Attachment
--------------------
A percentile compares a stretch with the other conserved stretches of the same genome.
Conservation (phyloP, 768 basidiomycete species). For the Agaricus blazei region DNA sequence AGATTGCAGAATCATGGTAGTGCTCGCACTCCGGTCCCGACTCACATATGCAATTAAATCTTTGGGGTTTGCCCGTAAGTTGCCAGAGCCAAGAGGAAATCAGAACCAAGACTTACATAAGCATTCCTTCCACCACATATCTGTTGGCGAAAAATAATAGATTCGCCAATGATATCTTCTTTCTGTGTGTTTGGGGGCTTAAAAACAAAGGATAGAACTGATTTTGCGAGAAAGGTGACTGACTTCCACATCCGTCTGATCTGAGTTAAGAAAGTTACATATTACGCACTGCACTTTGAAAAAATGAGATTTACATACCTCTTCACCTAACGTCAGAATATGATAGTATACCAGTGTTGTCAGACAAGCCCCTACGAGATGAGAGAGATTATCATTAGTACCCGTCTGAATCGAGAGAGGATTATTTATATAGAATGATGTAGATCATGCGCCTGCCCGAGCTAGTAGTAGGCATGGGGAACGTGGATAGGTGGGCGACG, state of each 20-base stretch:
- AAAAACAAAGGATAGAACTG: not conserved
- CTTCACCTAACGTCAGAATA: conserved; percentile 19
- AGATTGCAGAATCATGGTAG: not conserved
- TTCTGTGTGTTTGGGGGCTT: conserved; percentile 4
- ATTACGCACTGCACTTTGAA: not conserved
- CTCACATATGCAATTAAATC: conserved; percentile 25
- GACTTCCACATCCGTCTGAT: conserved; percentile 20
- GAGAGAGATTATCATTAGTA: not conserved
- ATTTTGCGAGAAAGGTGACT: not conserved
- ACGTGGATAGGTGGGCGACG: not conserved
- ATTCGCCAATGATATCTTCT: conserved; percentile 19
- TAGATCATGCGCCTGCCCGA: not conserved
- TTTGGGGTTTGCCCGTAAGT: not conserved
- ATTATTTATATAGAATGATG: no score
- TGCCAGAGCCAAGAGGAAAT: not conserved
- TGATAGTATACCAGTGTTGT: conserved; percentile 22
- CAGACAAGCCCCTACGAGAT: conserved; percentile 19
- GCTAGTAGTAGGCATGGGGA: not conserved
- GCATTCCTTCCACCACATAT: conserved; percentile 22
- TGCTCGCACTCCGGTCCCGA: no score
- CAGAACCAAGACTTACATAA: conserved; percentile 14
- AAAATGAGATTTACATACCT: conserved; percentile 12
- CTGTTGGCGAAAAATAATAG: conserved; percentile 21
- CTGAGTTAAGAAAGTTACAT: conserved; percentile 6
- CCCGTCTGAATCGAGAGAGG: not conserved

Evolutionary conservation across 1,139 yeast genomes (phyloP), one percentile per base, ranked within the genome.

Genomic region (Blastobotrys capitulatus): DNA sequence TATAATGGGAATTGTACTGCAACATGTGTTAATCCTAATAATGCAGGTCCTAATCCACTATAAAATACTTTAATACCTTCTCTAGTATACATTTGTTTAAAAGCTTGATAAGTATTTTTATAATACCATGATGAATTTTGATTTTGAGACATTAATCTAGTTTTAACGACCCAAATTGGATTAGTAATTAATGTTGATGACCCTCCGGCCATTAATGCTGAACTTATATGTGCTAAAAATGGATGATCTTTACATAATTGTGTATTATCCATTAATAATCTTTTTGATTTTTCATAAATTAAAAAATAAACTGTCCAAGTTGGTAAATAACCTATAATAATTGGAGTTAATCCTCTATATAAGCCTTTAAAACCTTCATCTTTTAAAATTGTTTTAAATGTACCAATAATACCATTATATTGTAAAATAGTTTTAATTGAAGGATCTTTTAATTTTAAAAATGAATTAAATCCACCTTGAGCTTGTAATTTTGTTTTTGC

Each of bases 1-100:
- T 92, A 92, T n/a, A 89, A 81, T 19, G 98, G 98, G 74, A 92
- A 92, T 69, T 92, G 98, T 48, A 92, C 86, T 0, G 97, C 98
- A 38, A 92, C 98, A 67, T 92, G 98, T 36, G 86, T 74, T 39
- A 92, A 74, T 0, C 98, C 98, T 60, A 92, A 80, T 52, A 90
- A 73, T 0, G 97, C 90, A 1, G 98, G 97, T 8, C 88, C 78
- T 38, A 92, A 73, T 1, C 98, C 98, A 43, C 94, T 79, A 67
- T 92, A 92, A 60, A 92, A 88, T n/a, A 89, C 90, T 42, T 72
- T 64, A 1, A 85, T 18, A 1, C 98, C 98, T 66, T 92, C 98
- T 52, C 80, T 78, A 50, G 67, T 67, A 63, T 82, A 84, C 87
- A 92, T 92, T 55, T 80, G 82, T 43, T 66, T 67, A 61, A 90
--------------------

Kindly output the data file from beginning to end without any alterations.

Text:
A percentile compares a stretch with the other conserved stretches of the same genome.
Conservation (phyloP, 768 basidiomycete species). For the Agaricus blazei region DNA sequence AGATTGCAGAATCATGGTAGTGCTCGCACTCCGGTCCCGACTCACATATGCAATTAAATCTTTGGGGTTTGCCCGTAAGTTGCCAGAGCCAAGAGGAAATCAGAACCAAGACTTACATAAGCATTCCTTCCACCACATATCTGTTGGCGAAAAATAATAGATTCGCCAATGATATCTTCTTTCTGTGTGTTTGGGGGCTTAAAAACAAAGGATAGAACTGATTTTGCGAGAAAGGTGACTGACTTCCACATCCGTCTGATCTGAGTTAAGAAAGTTACATATTACGCACTGCACTTTGAAAAAATGAGATTTACATACCTCTTCACCTAACGTCAGAATATGATAGTATACCAGTGTTGTCAGACAAGCCCCTACGAGATGAGAGAGATTATCATTAGTACCCGTCTGAATCGAGAGAGGATTATTTATATAGAATGATGTAGATCATGCGCCTGCCCGAGCTAGTAGTAGGCATGGGGAACGTGGATAGGTGGGCGACG, state of each 20-base stretch:
- AAAAACAAAGGATAGAACTG: not conserved
- CTTCACCTAACGTCAGAATA: conserved; percentile 19
- AGATTGCAGAATCATGGTAG: not conserved
- TTCTGTGTGTTTGGGGGCTT: conserved; percentile 4
- ATTACGCACTGCACTTTGAA: not conserved
- CTCACATATGCAATTAAATC: conserved; percentile 25
- GACTTCCACATCCGTCTGAT: conserved; percentile 20
- GAGAGAGATTATCATTAGTA: not conserved
- ATTTTGCGAGAAAGGTGACT: not conserved
- ACGTGGATAGGTGGGCGACG: not conserved
- ATTCGCCAATGATATCTTCT: conserved; percentile 19
- TAGATCATGCGCCTGCCCGA: not conserved
- TTTGGGGTTTGCCCGTAAGT: not conserved
- ATTATTTATATAGAATGATG: no score
- TGCCAGAGCCAAGAGGAAAT: not conserved
- TGATAGTATACCAGTGTTGT: conserved; percentile 22
- CAGACAAGCCCCTACGAGAT: conserved; percentile 19
- GCTAGTAGTAGGCATGGGGA: not conserved
- GCATTCCTTCCACCACATAT: conserved; percentile 22
- TGCTCGCACTCCGGTCCCGA: no score
- CAGAACCAAGACTTACATAA: conserved; percentile 14
- AAAATGAGATTTACATACCT: conserved; percentile 12
- CTGTTGGCGAAAAATAATAG: conserved; percentile 21
- CTGAGTTAAGAAAGTTACAT: conserved; percentile 6
- CCCGTCTGAATCGAGAGAGG: not conserved

Evolutionary conservation across 1,139 yeast genomes (phyloP), one percentile per base, ranked within the genome.

Genomic region (Blastobotrys capitulatus): DNA sequence TATAATGGGAATTGTACTGCAACATGTGTTAATCCTAATAATGCAGGTCCTAATCCACTATAAAATACTTTAATACCTTCTCTAGTATACATTTGTTTAAAAGCTTGATAAGTATTTTTATAATACCATGATGAATTTTGATTTTGAGACATTAATCTAGTTTTAACGACCCAAATTGGATTAGTAATTAATGTTGATGACCCTCCGGCCATTAATGCTGAACTTATATGTGCTAAAAATGGATGATCTTTACATAATTGTGTATTATCCATTAATAATCTTTTTGATTTTTCATAAATTAAAAAATAAACTGTCCAAGTTGGTAAATAACCTATAATAATTGGAGTTAATCCTCTATATAAGCCTTTAAAACCTTCATCTTTTAAAATTGTTTTAAATGTACCAATAATACCATTATATTGTAAAATAGTTTTAATTGAAGGATCTTTTAATTTTAAAAATGAATTAAATCCACCTTGAGCTTGTAATTTTGTTTTTGC

Each of bases 1-100:
- T 92, A 92, T n/a, A 89, A 81, T 19, G 98, G 98, G 74, A 92
- A 92, T 69, T 92, G 98, T 48, A 92, C 86, T 0, G 97, C 98
- A 38, A 92, C 98, A 67, T 92, G 98, T 36, G 86, T 74, T 39
- A 92, A 74, T 0, C 98, C 98, T 60, A 92, A 80, T 52, A 90
- A 73, T 0, G 97, C 90, A 1, G 98, G 97, T 8, C 88, C 78
- T 38, A 92, A 73, T 1, C 98, C 98, A 43, C 94, T 79, A 67
- T 92, A 92, A 60, A 92, A 88, T n/a, A 89, C 90, T 42, T 72
- T 64, A 1, A 85, T 18, A 1, C 98, C 98, T 66, T 92, C 98
- T 52, C 80, T 78, A 50, G 67, T 67, A 63, T 82, A 84, C 87
- A 92, T 92, T 55, T 80, G 82, T 43, T 66, T 67, A 61, A 90